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John Oates, Professor Emeritus of Anthropology, Wins Primatology Lifetime Achievement Award

Professor John Oates, who taught anthropology at Hunter for nearly 30 years, has been named the winner of one of the most prestigious awards in his field, the International Primatological Society's Lifetime Achievement Award, which is given to only one senior scholar in primatology every two years.

The award, said the Society's announcement, is given "to a member of the IPS for outstanding career contributions to research, conservation, education, and/or captive care and breeding of nonhuman primates, with attention to efforts with enduring international scope."

A leader in African primate conservation throughout his career, Dr. Oates is an internationally respected authority on primatology, the ecology of tropical forests, wildlife surveys, the design of national parks, and priorities for conserving threatened species. "A good deal of my research since joining Hunter has been in West Africa, studying the ecology of rain-forest primates and getting increasingly involved in conservation," he said. "I put some of the knowledge I acquired over those years into Primates of West Africa, a book published by Conservation International last year."

Oates has conducted field research in Cote d'Ivoire, Ghana, Equatorial Guinea, India, Liberia, Nigeria, Sierra Leone, and Uganda; received 26 grants from such organizations as the National Geographic Society, the National Science Foundation, the U.S. Wildlife Fund, and the Wildlife Conservation Society; and written several influential books including Colobine Monkeys: Their Ecology, Behaviour and Evolution (Cambridge University Press), Myth and Reality in the Rain Forest: How Conservation Strategies are Failing in West Africa (University of California Press), and the recent Primates of West Africa: A Field Guide and Natural History.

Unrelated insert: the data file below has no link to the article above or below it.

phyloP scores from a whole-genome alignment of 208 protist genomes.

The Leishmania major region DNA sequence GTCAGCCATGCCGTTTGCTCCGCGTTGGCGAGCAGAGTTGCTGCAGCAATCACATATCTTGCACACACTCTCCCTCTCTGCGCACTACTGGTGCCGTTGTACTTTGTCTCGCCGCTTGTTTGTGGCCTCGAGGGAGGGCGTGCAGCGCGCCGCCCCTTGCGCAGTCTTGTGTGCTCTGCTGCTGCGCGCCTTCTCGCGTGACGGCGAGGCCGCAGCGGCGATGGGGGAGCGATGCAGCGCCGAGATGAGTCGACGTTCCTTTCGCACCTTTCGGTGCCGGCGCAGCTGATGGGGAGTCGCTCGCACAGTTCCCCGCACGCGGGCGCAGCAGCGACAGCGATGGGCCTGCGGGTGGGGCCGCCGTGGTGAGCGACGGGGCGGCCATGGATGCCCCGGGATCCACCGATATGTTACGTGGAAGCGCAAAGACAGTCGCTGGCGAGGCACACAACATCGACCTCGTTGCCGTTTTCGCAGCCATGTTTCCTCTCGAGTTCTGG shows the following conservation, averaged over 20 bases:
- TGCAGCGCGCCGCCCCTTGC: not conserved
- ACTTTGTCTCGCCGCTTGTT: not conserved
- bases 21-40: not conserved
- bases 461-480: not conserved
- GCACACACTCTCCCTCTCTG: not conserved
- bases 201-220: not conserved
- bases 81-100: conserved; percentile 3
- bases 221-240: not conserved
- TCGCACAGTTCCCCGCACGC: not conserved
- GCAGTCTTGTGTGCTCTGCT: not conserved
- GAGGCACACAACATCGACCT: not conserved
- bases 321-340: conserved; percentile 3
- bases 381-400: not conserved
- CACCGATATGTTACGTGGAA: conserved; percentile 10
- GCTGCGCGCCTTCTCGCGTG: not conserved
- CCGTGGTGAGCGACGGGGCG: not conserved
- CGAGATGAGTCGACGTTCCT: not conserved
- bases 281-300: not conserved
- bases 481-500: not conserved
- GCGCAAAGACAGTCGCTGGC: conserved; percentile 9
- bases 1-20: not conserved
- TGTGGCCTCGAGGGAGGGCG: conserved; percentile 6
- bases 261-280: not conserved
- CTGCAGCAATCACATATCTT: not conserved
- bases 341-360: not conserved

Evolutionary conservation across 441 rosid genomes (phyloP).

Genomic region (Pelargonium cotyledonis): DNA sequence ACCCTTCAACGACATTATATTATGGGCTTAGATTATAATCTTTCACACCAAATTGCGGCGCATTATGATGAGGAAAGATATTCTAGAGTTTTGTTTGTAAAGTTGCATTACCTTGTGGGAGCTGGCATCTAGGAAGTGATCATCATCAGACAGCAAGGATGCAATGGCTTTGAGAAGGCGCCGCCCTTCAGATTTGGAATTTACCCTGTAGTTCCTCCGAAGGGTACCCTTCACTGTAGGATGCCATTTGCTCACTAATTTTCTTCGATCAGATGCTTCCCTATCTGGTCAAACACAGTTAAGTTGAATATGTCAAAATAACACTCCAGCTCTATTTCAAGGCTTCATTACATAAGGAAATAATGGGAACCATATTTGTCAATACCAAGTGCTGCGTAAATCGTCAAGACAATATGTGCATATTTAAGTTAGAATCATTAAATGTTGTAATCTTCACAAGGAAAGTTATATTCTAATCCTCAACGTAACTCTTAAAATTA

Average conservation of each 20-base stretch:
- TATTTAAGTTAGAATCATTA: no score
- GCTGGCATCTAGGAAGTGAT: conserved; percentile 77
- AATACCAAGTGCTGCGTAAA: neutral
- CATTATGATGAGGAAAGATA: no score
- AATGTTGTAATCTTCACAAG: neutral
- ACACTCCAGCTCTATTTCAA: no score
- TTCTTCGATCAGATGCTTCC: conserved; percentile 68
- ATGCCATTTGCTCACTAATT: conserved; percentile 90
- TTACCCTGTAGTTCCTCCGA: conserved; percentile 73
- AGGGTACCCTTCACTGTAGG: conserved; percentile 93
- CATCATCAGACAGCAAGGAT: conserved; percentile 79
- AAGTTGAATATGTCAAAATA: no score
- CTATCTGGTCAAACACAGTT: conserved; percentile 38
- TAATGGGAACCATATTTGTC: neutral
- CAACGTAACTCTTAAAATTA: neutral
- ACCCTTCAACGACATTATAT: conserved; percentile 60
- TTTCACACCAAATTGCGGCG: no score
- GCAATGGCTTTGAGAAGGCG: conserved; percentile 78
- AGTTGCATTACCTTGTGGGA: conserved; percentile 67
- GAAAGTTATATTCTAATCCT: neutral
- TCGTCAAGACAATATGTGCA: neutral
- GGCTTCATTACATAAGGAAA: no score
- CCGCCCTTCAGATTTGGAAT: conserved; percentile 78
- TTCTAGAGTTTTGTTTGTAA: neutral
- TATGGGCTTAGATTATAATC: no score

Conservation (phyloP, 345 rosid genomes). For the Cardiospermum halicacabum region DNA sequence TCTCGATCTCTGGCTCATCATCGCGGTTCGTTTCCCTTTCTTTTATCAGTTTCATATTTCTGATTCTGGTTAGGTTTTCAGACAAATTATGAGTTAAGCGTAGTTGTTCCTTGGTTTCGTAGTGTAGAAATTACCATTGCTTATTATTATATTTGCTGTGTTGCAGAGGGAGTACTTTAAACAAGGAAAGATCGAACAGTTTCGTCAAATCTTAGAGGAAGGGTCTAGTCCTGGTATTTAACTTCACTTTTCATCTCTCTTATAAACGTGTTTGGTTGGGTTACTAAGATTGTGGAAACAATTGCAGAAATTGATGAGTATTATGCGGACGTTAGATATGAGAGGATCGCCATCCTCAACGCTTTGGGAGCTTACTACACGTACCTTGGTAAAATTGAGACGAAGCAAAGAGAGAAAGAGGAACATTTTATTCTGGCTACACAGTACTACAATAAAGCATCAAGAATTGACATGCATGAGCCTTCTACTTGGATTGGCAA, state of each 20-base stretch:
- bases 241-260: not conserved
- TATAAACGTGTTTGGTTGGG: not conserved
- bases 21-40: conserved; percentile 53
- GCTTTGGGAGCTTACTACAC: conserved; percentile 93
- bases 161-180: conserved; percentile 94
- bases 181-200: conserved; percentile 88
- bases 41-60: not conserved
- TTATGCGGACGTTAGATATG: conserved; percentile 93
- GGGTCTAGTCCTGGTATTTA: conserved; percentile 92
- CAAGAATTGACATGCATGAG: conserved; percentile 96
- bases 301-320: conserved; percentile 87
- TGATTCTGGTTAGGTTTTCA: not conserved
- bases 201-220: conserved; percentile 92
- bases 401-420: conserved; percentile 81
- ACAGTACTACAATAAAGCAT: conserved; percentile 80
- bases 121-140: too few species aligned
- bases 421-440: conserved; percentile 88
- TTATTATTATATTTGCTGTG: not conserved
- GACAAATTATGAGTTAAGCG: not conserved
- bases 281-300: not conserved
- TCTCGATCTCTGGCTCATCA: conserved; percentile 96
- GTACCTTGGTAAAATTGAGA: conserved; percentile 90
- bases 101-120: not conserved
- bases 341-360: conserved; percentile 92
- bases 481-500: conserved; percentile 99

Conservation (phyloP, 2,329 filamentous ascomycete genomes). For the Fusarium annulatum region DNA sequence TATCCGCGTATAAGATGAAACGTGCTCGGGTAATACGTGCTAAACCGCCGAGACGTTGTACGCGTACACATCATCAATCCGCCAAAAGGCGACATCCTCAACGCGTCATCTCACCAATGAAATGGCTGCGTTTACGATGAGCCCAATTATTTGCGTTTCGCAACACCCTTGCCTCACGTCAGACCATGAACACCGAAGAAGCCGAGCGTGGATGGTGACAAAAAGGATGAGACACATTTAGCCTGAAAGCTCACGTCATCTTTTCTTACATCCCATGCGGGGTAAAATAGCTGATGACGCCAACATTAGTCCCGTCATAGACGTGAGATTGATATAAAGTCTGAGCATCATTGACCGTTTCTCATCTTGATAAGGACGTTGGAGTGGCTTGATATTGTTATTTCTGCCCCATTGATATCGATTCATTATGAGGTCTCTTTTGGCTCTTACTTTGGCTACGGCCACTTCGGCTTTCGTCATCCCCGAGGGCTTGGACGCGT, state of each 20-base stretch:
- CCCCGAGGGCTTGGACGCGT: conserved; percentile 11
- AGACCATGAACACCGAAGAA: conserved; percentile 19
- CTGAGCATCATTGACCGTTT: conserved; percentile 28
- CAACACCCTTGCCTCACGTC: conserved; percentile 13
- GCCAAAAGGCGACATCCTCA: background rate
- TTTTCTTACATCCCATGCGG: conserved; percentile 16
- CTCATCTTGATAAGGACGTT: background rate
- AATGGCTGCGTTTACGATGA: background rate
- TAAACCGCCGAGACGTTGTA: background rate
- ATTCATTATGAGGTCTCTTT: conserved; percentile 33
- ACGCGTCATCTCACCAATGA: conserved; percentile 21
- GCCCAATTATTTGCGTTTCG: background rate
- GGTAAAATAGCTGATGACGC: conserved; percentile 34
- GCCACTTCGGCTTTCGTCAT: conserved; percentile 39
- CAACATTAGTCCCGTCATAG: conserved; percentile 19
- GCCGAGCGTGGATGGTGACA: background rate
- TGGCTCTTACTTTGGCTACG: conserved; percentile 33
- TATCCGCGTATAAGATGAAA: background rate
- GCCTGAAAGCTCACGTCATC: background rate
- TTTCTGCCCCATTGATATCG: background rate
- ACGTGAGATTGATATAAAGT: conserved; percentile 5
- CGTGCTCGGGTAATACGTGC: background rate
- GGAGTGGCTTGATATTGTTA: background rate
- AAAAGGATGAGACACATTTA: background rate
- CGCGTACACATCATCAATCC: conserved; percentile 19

He has also written 18 book chapters, 50 articles in professional journals, and a host of other publications including book reviews and reports to governments and conservation agencies. Now a Hunter professor emeritus of anthropology, Oates was on the Hunter faculty as well as the doctoral faculty of the CUNY Graduate Center from 1978-2008 and has taught at Rockefeller University, the University of Benin in Nigeria, and the University of Sierra Leone.

"I am very honored to receive the IPS award," Oates said, "but I am also acutely aware of how many distinguished colleagues have also devoted lifetimes of work to primatology and are just as deserving of such recognition."

Said Marc Edelman, chair of Hunter's Anthropology Department, upon learning of Professor Oates's award: "In his distinguished career as a primatologist, John Oates pioneered the study of endangered species and threatened habitats in Africa. In an era when policy-makers frequently seek to link conservation and market-oriented development, Oates has been an important critical voice questioning the prevailing wisdom. His book Mythmaking and Reality in the Rain Forest is a widely cited landmark study on the problems of sustainability, forest and biodiversity protection, and resource governance."

The award will be officially presented to Professor Oates at the Congress of the International Primatological Society to be held this August in Cancun, Mexico.

And this weekend he is leaving for Cameroon to participate in a workshop to formulate a new action plan for the conservation of Cross River gorillas.       

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